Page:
A Kakashi (案山子 (かかし)) is a Japanese scarecrow; a humanoid decoy or mannequin that is placed in open fields to discourage birds such as crows or sparrows from disturbing and feeding on recently cast seed and growing crops.
A modern and uniquely Japanese form of scarecrow are yellow plastic balloons with one black "eye". These balloons are representations of the kami spirit Amatsumara; the one-eyed kami of ironworking who comes to the fields to protect them before the harvest.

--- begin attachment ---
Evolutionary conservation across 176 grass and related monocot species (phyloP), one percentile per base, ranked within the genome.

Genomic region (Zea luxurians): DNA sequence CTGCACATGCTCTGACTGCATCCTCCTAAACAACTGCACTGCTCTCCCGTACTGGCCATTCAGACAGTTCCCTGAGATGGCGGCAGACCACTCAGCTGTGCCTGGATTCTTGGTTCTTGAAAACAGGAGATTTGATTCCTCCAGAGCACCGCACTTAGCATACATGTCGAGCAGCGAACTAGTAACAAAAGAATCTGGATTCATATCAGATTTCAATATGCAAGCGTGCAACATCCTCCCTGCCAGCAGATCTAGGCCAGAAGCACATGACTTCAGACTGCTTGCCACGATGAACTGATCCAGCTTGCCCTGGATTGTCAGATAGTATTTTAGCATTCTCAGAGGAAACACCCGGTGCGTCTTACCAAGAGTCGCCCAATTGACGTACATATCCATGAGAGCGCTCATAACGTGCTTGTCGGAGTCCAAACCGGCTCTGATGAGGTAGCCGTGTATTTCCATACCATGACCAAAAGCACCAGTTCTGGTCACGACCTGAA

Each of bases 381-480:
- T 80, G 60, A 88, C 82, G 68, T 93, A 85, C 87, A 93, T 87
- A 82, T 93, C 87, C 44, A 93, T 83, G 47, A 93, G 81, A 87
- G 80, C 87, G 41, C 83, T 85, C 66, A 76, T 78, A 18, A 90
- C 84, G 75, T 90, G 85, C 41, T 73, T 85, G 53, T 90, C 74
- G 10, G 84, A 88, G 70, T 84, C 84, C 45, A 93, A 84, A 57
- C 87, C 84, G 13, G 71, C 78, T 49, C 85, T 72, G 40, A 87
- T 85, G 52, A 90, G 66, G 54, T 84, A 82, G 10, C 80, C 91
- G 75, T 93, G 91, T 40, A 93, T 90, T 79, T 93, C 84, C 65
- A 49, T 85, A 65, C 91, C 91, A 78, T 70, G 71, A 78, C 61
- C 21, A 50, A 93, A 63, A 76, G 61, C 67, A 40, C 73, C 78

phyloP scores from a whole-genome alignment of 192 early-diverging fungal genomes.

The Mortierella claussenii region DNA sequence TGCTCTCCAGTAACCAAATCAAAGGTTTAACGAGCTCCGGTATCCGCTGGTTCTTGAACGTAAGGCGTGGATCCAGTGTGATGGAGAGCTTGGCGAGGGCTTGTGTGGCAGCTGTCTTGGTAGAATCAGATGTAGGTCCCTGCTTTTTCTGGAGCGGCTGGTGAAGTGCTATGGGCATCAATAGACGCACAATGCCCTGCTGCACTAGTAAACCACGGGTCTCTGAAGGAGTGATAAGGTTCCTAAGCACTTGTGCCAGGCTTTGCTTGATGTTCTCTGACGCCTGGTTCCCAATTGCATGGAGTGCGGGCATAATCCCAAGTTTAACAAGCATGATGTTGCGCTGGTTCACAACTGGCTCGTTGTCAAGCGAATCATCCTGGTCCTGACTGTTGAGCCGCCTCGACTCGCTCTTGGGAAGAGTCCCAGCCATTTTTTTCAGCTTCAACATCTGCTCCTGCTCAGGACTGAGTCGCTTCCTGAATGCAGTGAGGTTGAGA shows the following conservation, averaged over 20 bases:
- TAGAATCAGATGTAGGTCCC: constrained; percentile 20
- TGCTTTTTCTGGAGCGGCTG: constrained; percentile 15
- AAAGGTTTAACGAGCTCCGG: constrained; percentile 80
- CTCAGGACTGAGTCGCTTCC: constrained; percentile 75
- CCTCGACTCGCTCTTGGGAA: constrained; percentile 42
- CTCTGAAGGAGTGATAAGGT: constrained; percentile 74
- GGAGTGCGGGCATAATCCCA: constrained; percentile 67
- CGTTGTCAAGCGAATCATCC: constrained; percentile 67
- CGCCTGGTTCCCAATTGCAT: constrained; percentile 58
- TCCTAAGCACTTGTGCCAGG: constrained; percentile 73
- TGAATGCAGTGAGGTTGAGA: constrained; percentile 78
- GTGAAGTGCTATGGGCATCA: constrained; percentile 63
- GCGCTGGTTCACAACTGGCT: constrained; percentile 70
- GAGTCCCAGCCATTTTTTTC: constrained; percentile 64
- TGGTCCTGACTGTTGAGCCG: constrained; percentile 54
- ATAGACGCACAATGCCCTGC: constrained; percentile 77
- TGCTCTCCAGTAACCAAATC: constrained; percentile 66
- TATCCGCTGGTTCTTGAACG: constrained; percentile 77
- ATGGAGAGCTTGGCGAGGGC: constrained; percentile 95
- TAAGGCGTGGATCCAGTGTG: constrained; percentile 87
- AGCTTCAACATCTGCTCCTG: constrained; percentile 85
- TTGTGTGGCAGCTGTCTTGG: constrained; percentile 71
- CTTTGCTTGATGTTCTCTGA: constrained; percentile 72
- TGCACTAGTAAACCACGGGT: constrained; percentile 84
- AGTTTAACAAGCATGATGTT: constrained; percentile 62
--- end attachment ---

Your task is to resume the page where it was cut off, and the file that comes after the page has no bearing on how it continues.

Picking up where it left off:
- Some villages have scarecrow festivals and competitions.
- In the Edo period, this word was pronounced "kagashi", meaning something that smells heinously, because the farmers used to hang up rotten fish or hides from animals before using humanoid stand-ins. Some villages still use this practise.
- In Kojiki, the oldest surviving book in Japan (compiled in the year 712), a scarecrow known as Kuebiko appears as a deity who cannot walk, yet knows everything about the world.